Our stories should be “protein” that grows and changes along with the reader, according to Ms. Yolen. I was fortunate enough to be able to listen to the multi-award winning children’s writer who has penned over 200 books at the local children’s book festival.
Like most kids, I grew up on the PB&J diet. Nearly every day of my school career I gobbled my white bread sandwich with Oxhart peanut butter and grape jelly. Thankfully, naturally peanut butter has improved…in those days the end of the jar resulted in a few dry as sawdust sandwiches.
In my thirties, I still love peanut butter, but my tastes have “refined” some over the years. Now my tastes run towards Molten Chocolate Cake with Peanut Butter filling or Chicken Pad Thai from my favorite Thai restaurant.
Now granted my choice of Molten Chocolate Cake with Peanut Butter filling probably isn’t the best choice for adding protein to my diet, but when Jane Yolen shared that our stories should “grow up” with us, I pondered favorite stories of my childhood.
One of my favorite children’s books is Charlotte’s Web. As a child I read this book and marveled at the bravery of Charlotte. As I got older I pondered what it really means to be a selfless friend like Charlotte. As a mother myself, I lament the death of Fern’s innocence even as I know such a loss will happen in my own daughter’s life.
At every age and stage, I have delighted in the characters. We groan over the selfishness of Templeton, have a tissue-box moment when Wilbur is told by the sheep of his future fate, and delight in laughing at the antics of all of the animals.
Charlotte’s Web is truly a nourishing read, one from which I gain something new at every stage of life in which I read it.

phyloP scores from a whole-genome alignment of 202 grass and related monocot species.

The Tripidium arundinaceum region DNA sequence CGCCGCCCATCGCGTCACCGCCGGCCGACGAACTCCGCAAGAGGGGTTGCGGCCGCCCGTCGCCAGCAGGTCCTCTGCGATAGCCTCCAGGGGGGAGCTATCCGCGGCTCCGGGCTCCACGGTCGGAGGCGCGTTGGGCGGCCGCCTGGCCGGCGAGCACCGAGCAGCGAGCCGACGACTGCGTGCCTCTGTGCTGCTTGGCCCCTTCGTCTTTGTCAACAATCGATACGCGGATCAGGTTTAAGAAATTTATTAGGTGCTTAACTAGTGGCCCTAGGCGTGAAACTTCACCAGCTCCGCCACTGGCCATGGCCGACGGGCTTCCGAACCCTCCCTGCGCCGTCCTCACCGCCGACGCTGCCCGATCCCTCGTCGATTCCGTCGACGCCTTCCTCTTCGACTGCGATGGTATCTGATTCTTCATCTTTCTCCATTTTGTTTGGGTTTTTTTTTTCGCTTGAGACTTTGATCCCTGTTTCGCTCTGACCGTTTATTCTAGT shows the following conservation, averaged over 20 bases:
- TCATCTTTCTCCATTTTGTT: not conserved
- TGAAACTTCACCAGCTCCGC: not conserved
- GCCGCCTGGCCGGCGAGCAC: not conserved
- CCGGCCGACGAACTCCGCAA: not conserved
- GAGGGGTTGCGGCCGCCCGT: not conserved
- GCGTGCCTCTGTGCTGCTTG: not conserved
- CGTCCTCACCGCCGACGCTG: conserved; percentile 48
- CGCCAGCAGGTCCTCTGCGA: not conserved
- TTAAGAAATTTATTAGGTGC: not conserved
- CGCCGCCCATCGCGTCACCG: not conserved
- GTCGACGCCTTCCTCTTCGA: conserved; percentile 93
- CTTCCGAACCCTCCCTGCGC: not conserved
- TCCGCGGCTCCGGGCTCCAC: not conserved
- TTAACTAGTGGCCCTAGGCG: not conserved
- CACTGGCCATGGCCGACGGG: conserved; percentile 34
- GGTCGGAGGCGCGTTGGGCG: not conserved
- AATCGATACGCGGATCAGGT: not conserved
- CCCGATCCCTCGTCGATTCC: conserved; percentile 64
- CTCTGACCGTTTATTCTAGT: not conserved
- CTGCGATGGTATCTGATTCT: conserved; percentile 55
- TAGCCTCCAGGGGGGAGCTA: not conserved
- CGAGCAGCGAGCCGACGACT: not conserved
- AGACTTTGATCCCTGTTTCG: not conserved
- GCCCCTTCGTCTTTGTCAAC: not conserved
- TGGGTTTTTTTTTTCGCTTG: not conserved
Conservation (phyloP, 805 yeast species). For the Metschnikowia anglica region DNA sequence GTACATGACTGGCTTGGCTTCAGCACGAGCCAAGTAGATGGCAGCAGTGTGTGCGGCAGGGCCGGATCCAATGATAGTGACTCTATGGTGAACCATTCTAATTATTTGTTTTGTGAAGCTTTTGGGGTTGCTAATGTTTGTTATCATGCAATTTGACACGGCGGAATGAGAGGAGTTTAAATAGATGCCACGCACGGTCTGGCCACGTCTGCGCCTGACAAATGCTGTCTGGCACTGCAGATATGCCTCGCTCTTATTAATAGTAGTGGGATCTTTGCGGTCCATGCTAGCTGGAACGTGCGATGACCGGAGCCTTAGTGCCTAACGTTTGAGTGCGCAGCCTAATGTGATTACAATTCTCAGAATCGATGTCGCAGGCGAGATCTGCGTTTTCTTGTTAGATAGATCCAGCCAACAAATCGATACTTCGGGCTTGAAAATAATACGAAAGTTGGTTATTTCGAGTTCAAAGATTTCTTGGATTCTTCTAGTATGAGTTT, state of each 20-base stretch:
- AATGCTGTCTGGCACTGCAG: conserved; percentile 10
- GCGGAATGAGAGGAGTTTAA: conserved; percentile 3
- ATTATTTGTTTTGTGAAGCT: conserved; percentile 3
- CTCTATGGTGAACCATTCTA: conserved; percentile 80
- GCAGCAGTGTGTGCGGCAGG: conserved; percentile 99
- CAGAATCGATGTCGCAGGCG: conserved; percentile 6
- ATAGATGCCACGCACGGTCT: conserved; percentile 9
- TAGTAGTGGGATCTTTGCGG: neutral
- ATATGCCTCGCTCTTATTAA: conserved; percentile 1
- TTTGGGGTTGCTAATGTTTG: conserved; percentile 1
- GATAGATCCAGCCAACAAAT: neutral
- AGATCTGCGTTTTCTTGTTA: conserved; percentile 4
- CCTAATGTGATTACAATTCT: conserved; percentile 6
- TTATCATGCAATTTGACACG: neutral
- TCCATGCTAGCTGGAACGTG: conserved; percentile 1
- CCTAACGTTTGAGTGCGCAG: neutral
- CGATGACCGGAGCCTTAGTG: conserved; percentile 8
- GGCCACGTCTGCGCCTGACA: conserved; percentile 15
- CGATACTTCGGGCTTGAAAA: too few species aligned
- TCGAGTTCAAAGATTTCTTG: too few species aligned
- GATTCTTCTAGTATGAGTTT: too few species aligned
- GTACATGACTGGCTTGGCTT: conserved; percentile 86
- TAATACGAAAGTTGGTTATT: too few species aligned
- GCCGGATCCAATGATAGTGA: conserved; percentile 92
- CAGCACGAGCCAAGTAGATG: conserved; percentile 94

I also read a certain series of books about teenage babysitters as a preteen. These books were what I would call “twaddle” or idle chatter. We’ve all read and enjoyed these books at times, but is there any sustaining value? And would I gain any new insights into those babysitters if I picked those books up again? I doubt it.
I can only speak for my own experience, but in truly memorable books, it is often the characters that stand out to me.
How can we create memorable characters that will grow with the reader?
1) 1) Give your main character a memorable name.
Characters that we remember tend to have an unusual name or a name with a particular meaning behind it, especially if the meaning is in some way symbolic to the story.
I love using http://www.babynamefinder.com/ to discover new character names.
2) 2) Give your characters unusual characteristics that will be associated with them alone.
We immediately associate Miss Havisham from Great Expectations with her unshakeable obsession to continue to wear her wedding dress many years after her sweetheart has left her life.
Who else but Dr. Watson carries a stethoscope under his top hat?
3) Give your characters an unique voice.
Anne Shirley is known for her excessive prattling and "eloquent" language.
Nick Carraway from The Great Gatsby is a narrator we're never sure we fully trust. He complains incessantly about the other characters in the novel, yet spends all his time hanging around with them.
4) Great characters are "protein" themselves, growing and changing throughout the story.
In the CBA market we are looking for the character to demonstrate growth spiritually and emotionally. A good example of this would be Charity in A Passion Redeemed who undergoes a complete transformation in the hands of Julie Lessman.
Another great example is Morrow from Courting Morrow Little as she progresses and grows to understand the true meaning of forgiveness.
What sets your character apart from all the others out there? Or, do you have a favorite character in literature that has changed and grown with you?